As Serverless offerings like Functions as a Service gain traction among developers, they are faced with questions about the role of DevOps in Serverless environments. With so much hype surrounding these technologies and DevOps, there is very little clarity on the relationship between Serverless and DevOps. We can talk about DevOps and Serverless in couple of contexts and, in this post, we will briefly discuss the relationship.
Using Serverless to manage the DevOps: Serverless technologies can be tapped for DevOps automation across the pipeline. Whether it is running build process on check in or running cron jobs or chatops or generating reports or log processing, Functions as a Service can help establish seamless DevOps. By tapping into FaaS for automation, organizations can build DevOps pipelines at low cost without any operational overhead. Using FaaS to handle the automation needs of DevOps is a more straightforward choice.
However, the use of DevOps in deploying Serverless application is a more interesting topic for developers. When they deploy applications to the cloud using either virtual machines or containers, most organizations expect developers to understand the operational aspects of deploying applications and, in some cases, deploy directly to production. There is a steep learning curve for developers and the key question in their minds is whether Serverless can reduce some of the operational burden from their shoulders. The abstraction provided by Functions as a Service should be help in reducing the operational burden for developers. However, we find that there are two different approaches to how these services are abstracted and this determines the operational load developers incur as they push their code to production.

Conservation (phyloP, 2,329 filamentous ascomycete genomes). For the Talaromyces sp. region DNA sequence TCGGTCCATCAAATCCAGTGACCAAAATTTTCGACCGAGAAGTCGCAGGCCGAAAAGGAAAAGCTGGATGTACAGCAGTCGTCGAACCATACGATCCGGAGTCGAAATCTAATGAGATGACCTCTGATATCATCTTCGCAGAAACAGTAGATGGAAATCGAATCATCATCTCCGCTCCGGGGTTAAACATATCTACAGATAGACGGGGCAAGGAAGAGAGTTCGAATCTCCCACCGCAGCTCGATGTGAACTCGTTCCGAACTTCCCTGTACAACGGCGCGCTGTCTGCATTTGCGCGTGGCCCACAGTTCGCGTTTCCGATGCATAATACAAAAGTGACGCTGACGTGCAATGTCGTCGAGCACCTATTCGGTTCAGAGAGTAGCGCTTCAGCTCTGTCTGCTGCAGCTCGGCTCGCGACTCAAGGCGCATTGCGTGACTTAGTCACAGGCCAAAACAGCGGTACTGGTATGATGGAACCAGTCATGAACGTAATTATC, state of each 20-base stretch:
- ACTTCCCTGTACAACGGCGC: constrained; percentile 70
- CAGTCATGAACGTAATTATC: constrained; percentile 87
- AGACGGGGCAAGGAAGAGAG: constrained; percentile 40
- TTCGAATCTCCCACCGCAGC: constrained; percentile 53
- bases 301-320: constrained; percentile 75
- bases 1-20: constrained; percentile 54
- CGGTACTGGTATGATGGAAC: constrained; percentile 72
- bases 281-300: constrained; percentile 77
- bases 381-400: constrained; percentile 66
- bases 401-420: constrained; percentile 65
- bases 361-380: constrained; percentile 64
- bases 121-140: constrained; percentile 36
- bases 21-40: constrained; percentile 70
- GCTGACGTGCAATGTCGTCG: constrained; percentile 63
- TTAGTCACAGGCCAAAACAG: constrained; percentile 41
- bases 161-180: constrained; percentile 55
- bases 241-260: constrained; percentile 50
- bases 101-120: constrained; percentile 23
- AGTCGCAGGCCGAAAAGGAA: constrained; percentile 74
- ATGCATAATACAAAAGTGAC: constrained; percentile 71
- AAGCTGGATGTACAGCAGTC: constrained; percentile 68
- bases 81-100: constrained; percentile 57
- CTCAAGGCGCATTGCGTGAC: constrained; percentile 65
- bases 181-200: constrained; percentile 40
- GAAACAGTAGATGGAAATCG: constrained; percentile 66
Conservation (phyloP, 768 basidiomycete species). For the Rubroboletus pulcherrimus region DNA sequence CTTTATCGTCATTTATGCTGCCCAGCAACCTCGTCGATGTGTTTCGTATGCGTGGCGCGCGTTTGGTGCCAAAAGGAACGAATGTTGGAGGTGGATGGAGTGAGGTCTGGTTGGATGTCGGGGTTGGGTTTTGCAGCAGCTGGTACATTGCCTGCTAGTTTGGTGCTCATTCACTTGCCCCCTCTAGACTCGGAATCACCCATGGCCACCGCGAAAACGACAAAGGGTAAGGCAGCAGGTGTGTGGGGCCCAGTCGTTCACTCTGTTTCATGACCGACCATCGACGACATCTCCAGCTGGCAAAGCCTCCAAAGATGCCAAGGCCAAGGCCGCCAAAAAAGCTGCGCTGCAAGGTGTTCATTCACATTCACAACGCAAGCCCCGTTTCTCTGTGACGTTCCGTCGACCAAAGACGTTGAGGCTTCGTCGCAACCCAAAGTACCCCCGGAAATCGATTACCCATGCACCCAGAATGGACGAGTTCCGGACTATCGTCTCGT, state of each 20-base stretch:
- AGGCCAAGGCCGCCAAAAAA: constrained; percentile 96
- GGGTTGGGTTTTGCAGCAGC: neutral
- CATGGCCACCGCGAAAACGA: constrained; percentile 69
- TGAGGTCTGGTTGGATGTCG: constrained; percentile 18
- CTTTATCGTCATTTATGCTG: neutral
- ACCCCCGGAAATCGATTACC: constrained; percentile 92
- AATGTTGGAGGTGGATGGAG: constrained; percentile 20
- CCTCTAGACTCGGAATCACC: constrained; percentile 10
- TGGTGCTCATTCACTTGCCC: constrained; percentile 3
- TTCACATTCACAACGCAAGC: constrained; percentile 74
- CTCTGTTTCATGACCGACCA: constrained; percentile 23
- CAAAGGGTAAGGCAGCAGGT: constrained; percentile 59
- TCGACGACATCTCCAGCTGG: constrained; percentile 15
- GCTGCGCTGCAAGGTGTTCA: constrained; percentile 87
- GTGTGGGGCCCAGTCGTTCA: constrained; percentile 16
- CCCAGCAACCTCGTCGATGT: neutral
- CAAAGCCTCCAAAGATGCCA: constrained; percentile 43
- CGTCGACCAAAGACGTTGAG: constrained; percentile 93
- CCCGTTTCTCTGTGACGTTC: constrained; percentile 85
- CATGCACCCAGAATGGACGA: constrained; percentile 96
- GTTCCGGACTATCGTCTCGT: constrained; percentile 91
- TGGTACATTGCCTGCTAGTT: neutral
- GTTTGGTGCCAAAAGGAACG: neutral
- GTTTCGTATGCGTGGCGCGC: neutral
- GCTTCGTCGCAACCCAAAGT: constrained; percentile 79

- Barebones approach spearheaded by AWS, Google and others where compute is offered as Functions as a Service and it is the responsibility of the developer to put together various pieces needed for their application like object storage, database, etc.. Developers should ensure that storage, database, etc. scales like how the compute scales using automation. As the code moves from development environment to testing to production, the developers are tasked with getting the configuration files needed to automate the dependencies. This makes application more complex than what many of the developers prefer
- On the other end of the spectrum, we have offerings like Zoho Catalyst which provides database, event sources, AI kits, etc. so that the onus is not on the developers to set up these services and manage them. This approach is much suitable for developers in small organizations who can’t afford operational talent to handle the application deployment needs. Zoho Catalyst also provides a sandbox environment where the developers can test their application before deploying it in production. This greatly simplifies the DevOps pipeline for developers in smaller organizations. However, they will also be providing various integrations with various DevOps tools for larger organizations to use their service as a part of their existing DevOps pipeline. Nimbella also belongs to the same bucket
As organizations evaluate various Functions as a Service offerings, they should take into account if their developers have the necessary expertise to handle the DevOps needs. Based on the available expertise, they can pick a DIY approach to DevOps using services like AWS Lambda, Google Cloud Functions, etc. or a more comprehensive platform like Zoho Catalyst. Understanding the DevOps responsibilities is key to maximizing the benefits of any Serverless platform.